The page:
“I learnt everything from Gordon Ramsay, apart from screaming and shouting at people.”
Singapore-based chef Steve Allen clearly has a strong impression of his ex-colleague Ramsay, with whom he worked for over a decade at the now-defunct restaurant Claridge’s in London
“He is a really nice guy. One of the things I find unique about him is not really ground-breaking, but he believes in the simple basics that people forget — the use of good, fresh ingredients.”
The executive chef sources for the freshest ingredients from trusted suppliers and Pollen’s own garden.
Housed within The Flower Dome, the modern European restaurant is blessed with a conducive environment to grow herbs and vegetables. The large greenhouse boasts a cool-dry climate with temperature hovering around 24 degree Celsius.
Dressed in chef’s whites, the down-to-earth Englishman took time to step out of the kitchen where bustling dinner preparations were going on. He says: “We are quite lucky to be able to pluck the ingredients. We can go up there before lunch and before dinner, snip off what we need. Not many people can put fresh herbs on dishes that will be so strong in flavour and so fresh.”
These garden-fresh ingredients, like zucchini and fennel, will be transformed into delectable dishes at an exclusive dinner with Champagne Henri Giraud this Thursday.
Together with Pollen’s resident sommelier Amir Solay, chef Allen created a bespoke champagne pairing menu spanning five courses. Diners’ palates are in for a treat, as they can expect to savour tender king salmon poached in apple water and an appetiser of smoked langoustine served with spinach and herb infused water.
“The light and fruity rose complements the creamy seafood. The finesse of the wine cuts through the fattiness of the lardo and richness of the ricotta.”
Amir Solay, Pollen’s resident sommelier
Amir highlights how the Henri Giraud’s Dame Jane Rose goes well with the appetiser, a slightly smoked langoustine topped with lardo, which is cured pork, ricotta, zucchini and hazelnuts. An unusual choice given that most seafood dishes are paired with white wines.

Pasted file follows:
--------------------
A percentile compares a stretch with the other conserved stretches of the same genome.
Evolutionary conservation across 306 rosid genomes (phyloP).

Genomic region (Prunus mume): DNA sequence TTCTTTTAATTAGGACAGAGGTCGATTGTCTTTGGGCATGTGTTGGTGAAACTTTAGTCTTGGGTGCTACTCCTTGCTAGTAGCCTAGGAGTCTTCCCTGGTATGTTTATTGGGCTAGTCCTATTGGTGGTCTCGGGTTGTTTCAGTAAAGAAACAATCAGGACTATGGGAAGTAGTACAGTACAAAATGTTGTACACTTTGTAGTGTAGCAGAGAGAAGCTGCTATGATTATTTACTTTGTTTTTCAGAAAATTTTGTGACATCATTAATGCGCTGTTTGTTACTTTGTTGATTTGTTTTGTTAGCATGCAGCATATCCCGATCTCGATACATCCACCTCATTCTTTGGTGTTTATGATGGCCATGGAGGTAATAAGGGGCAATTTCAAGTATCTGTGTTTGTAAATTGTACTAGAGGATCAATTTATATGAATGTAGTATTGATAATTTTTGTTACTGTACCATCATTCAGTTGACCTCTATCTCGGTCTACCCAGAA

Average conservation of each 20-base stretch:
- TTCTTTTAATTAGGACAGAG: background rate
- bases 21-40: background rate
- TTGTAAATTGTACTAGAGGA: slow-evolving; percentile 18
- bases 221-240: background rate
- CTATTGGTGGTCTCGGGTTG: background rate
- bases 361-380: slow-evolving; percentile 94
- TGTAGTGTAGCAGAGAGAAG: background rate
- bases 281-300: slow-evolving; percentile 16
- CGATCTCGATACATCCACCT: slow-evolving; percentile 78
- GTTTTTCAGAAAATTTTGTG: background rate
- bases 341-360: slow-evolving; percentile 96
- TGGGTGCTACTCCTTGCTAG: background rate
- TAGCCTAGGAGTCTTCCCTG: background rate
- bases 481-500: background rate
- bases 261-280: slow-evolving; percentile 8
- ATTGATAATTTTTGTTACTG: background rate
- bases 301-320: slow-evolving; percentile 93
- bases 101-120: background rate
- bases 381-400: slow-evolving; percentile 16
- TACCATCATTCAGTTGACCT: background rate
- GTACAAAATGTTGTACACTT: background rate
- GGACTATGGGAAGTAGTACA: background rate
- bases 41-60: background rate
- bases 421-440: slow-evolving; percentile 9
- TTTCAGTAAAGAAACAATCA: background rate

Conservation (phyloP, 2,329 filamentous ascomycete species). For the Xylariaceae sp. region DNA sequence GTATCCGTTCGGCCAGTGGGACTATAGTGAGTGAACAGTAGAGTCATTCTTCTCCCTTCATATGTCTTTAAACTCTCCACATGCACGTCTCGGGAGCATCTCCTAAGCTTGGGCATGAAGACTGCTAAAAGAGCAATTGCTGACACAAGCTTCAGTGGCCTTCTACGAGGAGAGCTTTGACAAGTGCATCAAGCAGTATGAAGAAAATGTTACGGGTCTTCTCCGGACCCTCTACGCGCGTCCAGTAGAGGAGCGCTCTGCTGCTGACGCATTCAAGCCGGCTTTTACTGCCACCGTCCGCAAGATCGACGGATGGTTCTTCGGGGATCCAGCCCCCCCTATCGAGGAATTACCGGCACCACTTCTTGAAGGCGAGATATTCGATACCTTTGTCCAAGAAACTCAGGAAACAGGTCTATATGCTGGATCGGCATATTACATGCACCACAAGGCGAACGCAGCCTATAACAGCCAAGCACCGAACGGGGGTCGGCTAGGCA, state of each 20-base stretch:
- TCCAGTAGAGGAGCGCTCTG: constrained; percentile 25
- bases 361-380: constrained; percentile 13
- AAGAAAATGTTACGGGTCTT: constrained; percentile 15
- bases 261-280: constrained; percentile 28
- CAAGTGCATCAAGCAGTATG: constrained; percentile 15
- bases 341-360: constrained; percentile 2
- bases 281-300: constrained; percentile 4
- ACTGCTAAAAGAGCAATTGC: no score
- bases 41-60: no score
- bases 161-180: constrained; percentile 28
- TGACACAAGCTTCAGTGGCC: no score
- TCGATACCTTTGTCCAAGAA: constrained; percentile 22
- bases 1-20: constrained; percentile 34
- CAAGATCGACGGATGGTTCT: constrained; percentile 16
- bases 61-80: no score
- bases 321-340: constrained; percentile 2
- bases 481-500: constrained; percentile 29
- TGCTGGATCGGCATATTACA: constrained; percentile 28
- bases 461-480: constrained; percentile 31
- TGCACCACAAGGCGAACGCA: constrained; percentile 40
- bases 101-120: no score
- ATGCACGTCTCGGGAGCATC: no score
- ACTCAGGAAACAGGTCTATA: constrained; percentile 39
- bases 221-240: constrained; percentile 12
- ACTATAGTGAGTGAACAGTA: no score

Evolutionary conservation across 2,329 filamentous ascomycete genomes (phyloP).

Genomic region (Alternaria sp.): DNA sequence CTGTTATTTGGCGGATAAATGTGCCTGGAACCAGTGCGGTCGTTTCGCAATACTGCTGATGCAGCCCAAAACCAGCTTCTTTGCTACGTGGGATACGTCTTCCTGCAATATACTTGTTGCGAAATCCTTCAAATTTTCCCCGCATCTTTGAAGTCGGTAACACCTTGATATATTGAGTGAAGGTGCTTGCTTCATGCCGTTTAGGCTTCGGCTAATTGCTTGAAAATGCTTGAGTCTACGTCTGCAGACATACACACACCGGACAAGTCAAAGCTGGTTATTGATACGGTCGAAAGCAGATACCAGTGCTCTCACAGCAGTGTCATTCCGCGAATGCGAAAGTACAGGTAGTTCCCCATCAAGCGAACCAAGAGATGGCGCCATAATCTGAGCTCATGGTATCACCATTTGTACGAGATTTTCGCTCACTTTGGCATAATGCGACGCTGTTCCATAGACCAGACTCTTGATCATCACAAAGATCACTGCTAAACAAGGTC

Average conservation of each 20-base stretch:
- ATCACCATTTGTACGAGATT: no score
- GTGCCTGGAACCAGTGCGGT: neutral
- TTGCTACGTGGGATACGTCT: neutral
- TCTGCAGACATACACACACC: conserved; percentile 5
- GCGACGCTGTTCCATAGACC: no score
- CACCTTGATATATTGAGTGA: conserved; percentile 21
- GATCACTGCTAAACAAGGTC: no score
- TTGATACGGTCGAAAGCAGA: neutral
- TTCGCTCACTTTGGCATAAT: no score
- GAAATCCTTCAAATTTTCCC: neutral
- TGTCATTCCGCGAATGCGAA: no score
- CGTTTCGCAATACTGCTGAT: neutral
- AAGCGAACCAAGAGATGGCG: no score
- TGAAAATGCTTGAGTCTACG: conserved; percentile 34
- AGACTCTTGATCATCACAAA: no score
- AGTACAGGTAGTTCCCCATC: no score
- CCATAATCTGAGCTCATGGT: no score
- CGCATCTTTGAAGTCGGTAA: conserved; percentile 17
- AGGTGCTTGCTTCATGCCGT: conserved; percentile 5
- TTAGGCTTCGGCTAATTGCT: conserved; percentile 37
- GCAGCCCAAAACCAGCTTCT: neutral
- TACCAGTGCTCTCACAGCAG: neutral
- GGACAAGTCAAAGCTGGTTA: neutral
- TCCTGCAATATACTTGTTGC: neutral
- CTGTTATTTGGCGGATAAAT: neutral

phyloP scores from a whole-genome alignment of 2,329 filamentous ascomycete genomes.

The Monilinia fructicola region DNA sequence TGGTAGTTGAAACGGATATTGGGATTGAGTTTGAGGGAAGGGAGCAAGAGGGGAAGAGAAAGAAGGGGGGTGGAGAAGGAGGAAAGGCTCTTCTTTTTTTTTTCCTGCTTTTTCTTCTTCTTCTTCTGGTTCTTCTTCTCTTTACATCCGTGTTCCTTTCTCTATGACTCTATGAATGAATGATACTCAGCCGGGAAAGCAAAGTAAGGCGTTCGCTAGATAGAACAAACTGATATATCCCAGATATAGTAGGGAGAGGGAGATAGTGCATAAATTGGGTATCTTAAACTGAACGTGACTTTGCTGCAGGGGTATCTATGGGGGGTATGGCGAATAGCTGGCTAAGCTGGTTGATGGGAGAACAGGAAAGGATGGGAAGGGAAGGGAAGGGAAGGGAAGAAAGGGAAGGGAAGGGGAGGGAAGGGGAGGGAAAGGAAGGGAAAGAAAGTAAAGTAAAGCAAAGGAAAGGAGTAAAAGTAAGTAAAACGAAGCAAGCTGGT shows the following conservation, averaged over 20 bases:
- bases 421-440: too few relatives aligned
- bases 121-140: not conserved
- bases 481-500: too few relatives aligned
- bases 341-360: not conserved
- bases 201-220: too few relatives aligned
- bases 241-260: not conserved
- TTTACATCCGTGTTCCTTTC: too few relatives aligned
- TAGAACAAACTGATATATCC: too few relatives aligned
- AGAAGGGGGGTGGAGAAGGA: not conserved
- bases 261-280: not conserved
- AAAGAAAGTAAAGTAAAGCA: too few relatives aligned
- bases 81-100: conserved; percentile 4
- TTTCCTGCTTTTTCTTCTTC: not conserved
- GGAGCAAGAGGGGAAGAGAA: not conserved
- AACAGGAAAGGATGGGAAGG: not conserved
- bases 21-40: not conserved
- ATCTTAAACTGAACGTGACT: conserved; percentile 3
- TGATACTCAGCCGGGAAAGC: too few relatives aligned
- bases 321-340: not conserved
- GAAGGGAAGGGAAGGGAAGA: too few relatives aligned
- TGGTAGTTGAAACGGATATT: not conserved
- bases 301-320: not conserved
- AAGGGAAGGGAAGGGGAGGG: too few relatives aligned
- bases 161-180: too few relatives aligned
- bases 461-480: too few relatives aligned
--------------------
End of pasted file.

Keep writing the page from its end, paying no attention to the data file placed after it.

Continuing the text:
“The light and fruity rose complements the creamy seafood. The finesse of the wine cuts through the fattiness of the lardo and richness of the ricotta,” says Mr Amir, who is also the Group Wine and Beverage Manager of Unlisted Collection.
Allen adds: “It is quite a herbal, floral dish. We serve a herb juice on the side, I call it a water dressing where you infuse water with spinach and herbs. The dressing is sweet, it’s rich, it has cheese on there as well. The dish needs a little zesting up with the champagne.”
Allen lights up when talking about his gastronomic innovations at the sit-down interview. Cooking is a passion he has pursued since starting his culinary career as a teen.
“The most boring food was served when I worked in a Michelin-starred restaurant. It was the same thing every day, it felt like you are working in a factory. You are too scared to change.”
Steve Allen, executive chef at Pollen
What draws the dedicated chef to the kitchen is not the fame, nor Michelin stars. His motivation comes from the customers’ satisfaction.
He candidly says: “The most boring food was served when I worked in a Michelin-starred restaurant. It was the same thing every day, it felt like you are working in a factory. You are too scared to change. To be honest, you get quite carried away and lose the original inspiration as to why you started.
“If you can make your customers happy that’s the ultimate thing. I don’t look for recognition from media, food bloggers or any one like that. I get recognition when I get customers coming back. That’s what makes me happy.”